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ERIC Number: ED550970
Record Type: Non-Journal
Publication Date: 2013
Pages: 202
Abstractor: As Provided
Reference Count: N/A
ISBN: 978-1-3030-2314-9
ISSN: N/A
An Inquiry into Teacher Behaviors That Enhance Student Engagement
Onwugbenu, Paschal
ProQuest LLC, Ed.D. Dissertation, St. John's University, New York, School of Education and Human Services
This study, which was conducted with a mixed methods approach, identified specific teacher behaviors that enhance student engagement as perceived by the students. Students were asked to rate the behaviors they found as boosting their engagement in class as exhibited by their best teacher in the school (Best Teacher Overall), and their best mathematics teacher (Best Teacher Mathematics). Three hundred twelve 12th grade students from semi-urban areas were surveyed in New York and in Onitsha, Nigeria. These students were drawn from two Catholic high schools. Six of these students were also purposefully selected to respond to open-ended questions and interview sessions. Three hundred students responded to Teacher Communication Behavior Questionnaire (TCBQ). The data collected showed 212 valid responses of which 132 are from New York and 80 from Onitsha, Nigeria students. The result of the analysis revealed that the two groups of students identified similar teacher behaviors as engagement-enhancers using SmartPLS. Further analysis of the identified factors using Mann Whiney U test revealed a significant difference in the mean ratings of the two groups which the qualitative analysis of the open-ended questions and interviews showed to be in the quality of the effect of the teacher behaviors on the students. The qualitative difference was traced to the fact that New York students see students at the center of school activities, whereas Onitsha, Nigeria students believe that teachers occupy that position. This perception has a root in the student's attribution beliefs. [The dissertation citations contained here are published with the permission of ProQuest LLC. Further reproduction is prohibited without permission. Copies of dissertations may be obtained by Telephone (800) 1-800-521-0600. Web page: http://www.proquest.com/en-US/products/dissertations/individuals.shtml.]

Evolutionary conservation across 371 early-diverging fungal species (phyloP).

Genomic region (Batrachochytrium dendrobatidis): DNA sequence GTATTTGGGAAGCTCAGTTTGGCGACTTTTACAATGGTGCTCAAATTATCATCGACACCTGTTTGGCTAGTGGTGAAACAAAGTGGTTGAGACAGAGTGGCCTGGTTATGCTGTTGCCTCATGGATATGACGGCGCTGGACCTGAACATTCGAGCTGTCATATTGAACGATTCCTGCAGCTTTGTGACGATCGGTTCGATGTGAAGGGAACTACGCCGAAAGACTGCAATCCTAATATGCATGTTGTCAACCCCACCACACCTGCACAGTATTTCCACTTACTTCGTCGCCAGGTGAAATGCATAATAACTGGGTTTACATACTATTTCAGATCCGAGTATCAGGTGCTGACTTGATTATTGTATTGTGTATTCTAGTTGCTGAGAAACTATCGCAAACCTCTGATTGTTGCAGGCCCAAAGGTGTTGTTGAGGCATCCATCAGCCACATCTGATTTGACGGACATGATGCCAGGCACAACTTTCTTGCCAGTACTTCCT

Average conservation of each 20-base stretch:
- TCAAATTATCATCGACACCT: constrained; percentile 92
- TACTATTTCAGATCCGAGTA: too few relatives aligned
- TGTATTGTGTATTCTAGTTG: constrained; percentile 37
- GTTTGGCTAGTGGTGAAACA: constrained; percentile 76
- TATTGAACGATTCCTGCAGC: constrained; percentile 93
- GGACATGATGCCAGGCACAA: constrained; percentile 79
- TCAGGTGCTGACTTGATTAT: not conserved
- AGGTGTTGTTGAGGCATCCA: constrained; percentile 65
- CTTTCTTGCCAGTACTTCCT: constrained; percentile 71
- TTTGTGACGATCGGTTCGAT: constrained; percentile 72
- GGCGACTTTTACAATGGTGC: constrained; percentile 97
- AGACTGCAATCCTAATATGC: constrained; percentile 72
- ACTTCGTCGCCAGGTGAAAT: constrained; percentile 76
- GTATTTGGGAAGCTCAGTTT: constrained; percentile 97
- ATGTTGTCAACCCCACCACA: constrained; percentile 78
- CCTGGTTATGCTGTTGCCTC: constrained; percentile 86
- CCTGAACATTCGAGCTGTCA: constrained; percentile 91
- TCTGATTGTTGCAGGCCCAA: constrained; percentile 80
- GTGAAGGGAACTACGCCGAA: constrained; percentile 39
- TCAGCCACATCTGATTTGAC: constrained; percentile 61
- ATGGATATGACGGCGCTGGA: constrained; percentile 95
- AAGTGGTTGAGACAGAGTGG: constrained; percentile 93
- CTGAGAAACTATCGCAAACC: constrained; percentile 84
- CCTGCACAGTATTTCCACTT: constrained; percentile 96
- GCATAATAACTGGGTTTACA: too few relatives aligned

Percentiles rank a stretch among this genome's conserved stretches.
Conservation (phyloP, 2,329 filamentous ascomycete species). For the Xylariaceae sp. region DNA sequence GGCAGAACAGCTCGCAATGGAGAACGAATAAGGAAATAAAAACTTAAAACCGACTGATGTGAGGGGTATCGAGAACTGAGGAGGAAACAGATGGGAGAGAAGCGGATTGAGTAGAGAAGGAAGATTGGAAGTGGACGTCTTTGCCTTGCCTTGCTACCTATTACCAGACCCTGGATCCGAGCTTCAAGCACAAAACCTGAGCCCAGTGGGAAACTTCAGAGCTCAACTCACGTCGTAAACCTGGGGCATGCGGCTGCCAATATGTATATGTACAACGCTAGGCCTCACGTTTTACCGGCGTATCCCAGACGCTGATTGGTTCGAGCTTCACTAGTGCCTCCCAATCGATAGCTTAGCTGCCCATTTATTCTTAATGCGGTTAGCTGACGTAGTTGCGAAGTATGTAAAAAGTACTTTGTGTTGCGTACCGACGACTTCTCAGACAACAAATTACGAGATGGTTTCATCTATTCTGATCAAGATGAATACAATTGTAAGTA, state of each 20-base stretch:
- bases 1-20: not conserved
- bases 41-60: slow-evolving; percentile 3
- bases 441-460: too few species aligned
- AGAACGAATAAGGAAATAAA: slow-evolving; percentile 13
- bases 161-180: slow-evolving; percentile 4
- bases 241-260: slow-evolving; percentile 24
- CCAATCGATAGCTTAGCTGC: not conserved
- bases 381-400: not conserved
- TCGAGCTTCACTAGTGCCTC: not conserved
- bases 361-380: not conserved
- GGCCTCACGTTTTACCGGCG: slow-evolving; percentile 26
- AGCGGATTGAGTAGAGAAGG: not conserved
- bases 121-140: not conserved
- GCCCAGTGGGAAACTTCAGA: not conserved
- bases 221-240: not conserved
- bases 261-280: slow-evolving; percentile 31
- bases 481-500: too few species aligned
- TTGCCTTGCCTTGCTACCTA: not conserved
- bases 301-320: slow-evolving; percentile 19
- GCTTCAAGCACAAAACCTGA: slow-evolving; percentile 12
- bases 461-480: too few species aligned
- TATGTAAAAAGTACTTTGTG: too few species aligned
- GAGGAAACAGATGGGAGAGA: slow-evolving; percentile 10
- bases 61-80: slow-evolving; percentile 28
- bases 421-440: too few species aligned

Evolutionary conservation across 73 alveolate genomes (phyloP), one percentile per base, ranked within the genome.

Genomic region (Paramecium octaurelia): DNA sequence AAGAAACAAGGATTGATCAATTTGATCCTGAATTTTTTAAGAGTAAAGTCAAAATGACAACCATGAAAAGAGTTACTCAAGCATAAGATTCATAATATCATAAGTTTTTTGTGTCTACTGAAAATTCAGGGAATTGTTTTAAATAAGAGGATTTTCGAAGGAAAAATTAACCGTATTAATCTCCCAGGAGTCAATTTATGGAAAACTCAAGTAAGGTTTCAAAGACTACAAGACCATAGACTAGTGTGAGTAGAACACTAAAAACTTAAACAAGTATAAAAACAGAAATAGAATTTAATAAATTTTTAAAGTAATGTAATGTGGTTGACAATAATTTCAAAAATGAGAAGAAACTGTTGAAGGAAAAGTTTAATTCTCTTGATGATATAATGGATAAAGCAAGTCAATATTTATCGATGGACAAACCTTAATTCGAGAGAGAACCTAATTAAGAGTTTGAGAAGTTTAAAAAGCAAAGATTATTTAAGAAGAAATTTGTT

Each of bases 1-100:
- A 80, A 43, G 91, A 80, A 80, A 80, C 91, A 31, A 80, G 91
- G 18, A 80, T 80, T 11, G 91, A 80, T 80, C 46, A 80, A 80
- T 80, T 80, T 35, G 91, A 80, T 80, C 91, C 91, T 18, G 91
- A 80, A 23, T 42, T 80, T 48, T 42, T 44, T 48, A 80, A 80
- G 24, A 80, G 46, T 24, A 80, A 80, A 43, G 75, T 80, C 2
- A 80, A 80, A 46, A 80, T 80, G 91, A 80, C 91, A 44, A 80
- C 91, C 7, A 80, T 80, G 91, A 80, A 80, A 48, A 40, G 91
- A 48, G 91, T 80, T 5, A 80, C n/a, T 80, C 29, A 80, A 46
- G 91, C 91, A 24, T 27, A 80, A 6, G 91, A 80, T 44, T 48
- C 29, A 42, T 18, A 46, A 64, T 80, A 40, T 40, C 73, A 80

ProQuest LLC. 789 East Eisenhower Parkway, P.O. Box 1346, Ann Arbor, MI 48106. Tel: 800-521-0600; Web site: http://www.proquest.com/en-US/products/dissertations/individuals.shtml
Publication Type: Dissertations/Theses - Doctoral Dissertations
Education Level: High Schools; Secondary Education; Grade 12
Audience: N/A
Language: English
Sponsor: N/A
Authoring Institution: N/A
Identifiers - Location: New York; Nigeria